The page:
University of Cambridge > Talks.cam > Behavioural and Clinical Neuroscience Seminars > Using Computational Models to Characterise and Engage and Putative Treatment Targets for Depression

Using Computational Models to Characterise and Engage and Putative Treatment Targets for Depression

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Negative affective bias, the tendency to prioritise the processing of negative relative to positive events, is commonly observed in depressed patients and is believed to be causally related to symptom development. However, why such biases develop is not known. Using an information theoretic framework, we investigated whether affective biases may reflect individuals’ estimates of the information content of negative relative to positive events.

In a series of studies, the information content of positive and negative task outcomes was manipulated independently by varying the volatility (unexpected uncertainty) or the noise (expected uncertainty) of their occurrence. Human participants altered the learning rates used for the outcomes selectively, preferentially learning from more volatile outcomes, but not adapting to the noise of the outcome. The volatility effect was associated with activity of the central norepinephrine system, estimated using pupilometry, for loss outcomes. In contrast, analysis using a lesioned Bayesian optimal model suggested that the apparent noise-blindness was due to an inability to track variations in the noise of outcomes across the task.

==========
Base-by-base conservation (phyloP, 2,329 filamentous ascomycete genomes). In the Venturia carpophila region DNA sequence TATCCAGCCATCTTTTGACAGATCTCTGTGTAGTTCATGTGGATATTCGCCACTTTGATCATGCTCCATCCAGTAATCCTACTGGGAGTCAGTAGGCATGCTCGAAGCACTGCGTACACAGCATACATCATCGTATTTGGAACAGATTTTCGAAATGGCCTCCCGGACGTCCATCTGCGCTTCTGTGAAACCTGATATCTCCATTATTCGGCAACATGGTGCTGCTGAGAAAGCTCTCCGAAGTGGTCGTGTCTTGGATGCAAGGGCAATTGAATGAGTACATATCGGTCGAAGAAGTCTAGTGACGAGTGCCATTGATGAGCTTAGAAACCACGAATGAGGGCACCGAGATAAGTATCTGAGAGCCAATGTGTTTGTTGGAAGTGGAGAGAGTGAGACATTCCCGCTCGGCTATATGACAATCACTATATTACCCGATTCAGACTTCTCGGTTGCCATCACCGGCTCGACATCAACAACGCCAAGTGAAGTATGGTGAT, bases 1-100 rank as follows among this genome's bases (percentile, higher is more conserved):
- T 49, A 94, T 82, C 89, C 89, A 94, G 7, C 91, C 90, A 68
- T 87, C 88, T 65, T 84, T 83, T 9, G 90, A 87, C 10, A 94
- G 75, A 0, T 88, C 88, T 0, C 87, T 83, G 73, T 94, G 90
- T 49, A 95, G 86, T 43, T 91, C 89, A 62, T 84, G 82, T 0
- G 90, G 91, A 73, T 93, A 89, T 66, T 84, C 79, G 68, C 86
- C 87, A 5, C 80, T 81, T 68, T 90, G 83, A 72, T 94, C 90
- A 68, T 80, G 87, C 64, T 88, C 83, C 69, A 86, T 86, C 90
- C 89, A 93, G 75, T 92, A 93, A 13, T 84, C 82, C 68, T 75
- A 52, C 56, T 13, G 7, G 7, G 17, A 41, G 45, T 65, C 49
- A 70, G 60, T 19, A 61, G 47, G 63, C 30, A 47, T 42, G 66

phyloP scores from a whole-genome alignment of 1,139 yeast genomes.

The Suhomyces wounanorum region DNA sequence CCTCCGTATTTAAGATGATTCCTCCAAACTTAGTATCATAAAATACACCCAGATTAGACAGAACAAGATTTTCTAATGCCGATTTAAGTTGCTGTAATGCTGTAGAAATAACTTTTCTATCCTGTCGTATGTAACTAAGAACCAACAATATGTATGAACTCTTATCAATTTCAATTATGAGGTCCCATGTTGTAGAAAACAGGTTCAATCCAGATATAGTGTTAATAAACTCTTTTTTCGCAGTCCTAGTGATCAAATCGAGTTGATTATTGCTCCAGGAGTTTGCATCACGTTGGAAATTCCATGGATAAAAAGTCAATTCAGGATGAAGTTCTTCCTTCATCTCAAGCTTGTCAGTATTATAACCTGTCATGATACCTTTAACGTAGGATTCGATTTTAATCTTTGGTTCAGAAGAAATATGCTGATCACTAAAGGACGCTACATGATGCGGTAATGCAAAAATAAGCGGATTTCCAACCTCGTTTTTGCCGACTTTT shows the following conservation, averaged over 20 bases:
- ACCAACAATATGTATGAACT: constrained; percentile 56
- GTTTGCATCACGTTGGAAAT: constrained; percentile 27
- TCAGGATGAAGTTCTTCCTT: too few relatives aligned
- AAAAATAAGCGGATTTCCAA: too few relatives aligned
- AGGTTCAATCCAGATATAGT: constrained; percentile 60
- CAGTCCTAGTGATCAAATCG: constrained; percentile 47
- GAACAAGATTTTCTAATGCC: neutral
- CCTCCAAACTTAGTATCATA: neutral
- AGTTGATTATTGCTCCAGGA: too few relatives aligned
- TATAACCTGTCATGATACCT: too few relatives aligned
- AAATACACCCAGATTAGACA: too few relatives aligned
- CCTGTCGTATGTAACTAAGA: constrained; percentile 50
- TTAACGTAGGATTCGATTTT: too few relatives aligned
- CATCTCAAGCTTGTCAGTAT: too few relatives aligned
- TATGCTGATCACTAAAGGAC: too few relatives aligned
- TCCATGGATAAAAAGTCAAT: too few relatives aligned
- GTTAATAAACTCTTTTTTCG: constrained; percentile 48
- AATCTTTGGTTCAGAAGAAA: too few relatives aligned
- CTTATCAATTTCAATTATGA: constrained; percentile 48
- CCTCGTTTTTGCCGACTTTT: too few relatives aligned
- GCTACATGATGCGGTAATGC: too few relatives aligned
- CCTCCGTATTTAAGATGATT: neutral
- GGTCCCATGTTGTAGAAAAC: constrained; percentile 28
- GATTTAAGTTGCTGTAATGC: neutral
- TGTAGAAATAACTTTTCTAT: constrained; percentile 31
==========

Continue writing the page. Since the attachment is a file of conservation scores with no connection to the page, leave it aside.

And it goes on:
Humans maintain independent but imperfect estimates of the information content of distinct positive and negative outcomes which may bias their processing of affective events. Normalising affective biases using computationally inspired interventions may represent a novel approach to treatment for depression.

This talk is part of the Behavioural and Clinical Neuroscience Seminars series.

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